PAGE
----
Cellular automata, discovered by Stanislaw Ulam and John Von Nuemann, are an intriguing area of study most widely associated with the mathematician Stephen Wolfram who engaged in a systematic study of one-dimensional cellular automata. I encourage you to read about this fascinating area of study, but a simple way of thinking about cellular automata are that given an initial state and a simplistic ruleset, cellular automata can evolve to create complex systems. In the 1970s, cellular automata were popularized when Conway’s Game of Life, a two-dimensional cellular automata, attracted interest from the world outside of academia. We will return to Conway’s Game of Life, but it is important to note that Wolfram picked up the study of cellular automata in the 1980s and discovered complex behavior in these one-dimensional cellular automata, or elementary cellular automata.
Rule 110, discovered by Wolfram, is an elementary cellular automaton that shows interesting behavior that observers would be hard pressed to define as either stability or chaos. Rule 110 is known to be Turing-complete, implying that any calculation or computer program can be simulated using this automaton.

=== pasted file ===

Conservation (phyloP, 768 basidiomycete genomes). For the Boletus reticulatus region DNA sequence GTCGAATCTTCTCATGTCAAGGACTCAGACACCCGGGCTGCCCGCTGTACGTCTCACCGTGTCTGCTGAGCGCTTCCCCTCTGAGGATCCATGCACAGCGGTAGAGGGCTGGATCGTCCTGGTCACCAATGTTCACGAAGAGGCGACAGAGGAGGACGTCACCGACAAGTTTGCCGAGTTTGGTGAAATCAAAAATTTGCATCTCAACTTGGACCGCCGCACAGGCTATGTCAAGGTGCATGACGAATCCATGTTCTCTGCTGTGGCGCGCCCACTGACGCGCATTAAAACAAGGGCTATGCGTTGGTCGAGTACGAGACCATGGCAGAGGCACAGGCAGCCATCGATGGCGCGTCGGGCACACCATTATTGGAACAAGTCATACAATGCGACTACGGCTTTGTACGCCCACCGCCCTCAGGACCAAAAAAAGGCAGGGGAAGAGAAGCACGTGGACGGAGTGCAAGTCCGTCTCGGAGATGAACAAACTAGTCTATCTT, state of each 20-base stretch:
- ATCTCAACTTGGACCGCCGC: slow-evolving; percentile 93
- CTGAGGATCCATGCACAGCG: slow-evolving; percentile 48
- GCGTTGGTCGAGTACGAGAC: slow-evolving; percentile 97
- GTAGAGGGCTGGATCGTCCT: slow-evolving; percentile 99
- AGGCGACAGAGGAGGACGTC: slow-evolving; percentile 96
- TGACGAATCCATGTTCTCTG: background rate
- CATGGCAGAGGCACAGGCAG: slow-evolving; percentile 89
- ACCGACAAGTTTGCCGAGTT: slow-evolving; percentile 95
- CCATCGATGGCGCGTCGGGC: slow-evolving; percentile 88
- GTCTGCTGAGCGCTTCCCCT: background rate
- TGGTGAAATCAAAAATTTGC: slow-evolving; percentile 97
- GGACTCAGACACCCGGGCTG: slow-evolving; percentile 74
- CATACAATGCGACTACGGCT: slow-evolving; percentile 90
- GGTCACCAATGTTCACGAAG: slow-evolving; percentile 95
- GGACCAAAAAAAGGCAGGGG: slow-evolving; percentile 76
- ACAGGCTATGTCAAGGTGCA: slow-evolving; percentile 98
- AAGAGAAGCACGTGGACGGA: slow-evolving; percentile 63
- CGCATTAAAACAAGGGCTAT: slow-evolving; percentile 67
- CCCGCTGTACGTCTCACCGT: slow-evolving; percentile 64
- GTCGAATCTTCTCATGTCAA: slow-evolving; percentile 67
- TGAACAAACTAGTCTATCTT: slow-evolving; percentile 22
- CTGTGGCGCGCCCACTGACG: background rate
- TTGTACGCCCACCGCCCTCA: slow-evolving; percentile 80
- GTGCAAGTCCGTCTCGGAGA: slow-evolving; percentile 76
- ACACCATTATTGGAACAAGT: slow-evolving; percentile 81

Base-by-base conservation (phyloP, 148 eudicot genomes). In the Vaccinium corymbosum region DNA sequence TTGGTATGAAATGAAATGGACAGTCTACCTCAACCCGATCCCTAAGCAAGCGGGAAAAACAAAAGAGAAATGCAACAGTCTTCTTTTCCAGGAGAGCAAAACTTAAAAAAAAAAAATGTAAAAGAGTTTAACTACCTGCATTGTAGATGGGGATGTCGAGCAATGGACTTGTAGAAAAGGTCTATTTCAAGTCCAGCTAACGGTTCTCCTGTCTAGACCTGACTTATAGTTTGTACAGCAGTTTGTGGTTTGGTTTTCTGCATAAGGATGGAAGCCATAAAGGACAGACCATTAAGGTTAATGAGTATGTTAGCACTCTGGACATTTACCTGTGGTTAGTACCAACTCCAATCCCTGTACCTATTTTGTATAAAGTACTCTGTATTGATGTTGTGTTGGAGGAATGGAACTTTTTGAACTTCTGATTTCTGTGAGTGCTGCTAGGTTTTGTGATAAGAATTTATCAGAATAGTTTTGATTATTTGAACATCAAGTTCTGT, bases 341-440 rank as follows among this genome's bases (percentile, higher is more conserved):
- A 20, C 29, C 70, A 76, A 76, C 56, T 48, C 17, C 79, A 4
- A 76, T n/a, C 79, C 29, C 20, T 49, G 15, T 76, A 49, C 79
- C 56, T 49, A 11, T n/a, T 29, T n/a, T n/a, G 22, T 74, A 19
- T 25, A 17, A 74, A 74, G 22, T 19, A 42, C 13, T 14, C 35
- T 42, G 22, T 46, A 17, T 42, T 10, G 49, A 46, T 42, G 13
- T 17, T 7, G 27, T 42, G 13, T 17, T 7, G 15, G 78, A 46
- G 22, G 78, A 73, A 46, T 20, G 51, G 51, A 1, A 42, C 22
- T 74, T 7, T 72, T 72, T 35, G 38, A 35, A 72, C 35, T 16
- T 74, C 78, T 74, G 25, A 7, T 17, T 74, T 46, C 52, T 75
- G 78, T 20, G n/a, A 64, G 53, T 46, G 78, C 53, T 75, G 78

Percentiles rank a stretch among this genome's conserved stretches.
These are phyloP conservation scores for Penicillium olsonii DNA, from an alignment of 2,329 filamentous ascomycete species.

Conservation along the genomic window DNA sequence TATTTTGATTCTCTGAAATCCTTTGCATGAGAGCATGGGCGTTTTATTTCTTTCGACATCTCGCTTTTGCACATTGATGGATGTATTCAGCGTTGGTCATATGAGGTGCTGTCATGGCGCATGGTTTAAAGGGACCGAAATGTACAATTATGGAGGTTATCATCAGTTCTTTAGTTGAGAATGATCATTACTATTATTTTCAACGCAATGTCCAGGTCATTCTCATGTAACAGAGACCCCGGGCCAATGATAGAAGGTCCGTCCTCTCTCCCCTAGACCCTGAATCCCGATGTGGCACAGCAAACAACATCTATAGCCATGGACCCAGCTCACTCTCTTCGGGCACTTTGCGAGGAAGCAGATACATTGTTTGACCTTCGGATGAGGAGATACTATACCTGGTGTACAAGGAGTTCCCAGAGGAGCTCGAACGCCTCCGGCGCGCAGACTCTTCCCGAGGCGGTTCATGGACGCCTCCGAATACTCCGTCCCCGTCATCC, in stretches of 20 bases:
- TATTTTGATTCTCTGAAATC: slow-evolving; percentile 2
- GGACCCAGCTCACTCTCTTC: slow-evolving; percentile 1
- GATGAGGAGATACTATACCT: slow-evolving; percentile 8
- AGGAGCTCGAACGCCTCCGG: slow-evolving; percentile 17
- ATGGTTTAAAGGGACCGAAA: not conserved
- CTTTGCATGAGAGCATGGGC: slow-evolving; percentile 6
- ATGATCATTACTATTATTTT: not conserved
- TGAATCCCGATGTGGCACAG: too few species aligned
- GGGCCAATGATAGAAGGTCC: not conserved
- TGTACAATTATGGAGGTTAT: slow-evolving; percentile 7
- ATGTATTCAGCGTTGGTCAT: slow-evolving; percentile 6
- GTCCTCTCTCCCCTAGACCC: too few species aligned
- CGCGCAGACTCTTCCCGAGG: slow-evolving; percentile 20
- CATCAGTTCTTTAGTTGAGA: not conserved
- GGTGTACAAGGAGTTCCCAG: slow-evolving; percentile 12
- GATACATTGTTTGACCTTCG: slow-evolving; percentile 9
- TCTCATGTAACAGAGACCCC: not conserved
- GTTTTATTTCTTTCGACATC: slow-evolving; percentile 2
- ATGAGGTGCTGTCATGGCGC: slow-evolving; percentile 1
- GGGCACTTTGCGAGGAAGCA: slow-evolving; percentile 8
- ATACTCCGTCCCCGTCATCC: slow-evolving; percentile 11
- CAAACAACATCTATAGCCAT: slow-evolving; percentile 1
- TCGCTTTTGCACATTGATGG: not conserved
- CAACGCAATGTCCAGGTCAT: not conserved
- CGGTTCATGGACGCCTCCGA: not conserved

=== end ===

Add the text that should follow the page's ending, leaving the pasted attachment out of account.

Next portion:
Dr. Wright refers to Rule 110 as “the simplest Turing-complete system” and makes a shocking revelation in his speech at Arnhem. “This was running in Bitcoin… We had PSO’s (Particle Search Optimizations) in Bitcoin running.” He laments the fact that at the time Bitcoin’s high fees had killed the research projects. “We had the first self-evolving code in Bitcoin that ran for two years,” he continues, before again referencing the high fees on the legacy BTC chain killing the project.
This should have been bigger news—this was proof that Turing-complete computation was possible inside of Bitcoin. Yet, for some reason, the so-called blockchain industry ignored the claim and in the cryptocurrency craze of 2017 it was repeated in mass media markets that Ethereum was a “programmable version” of Bitcoin.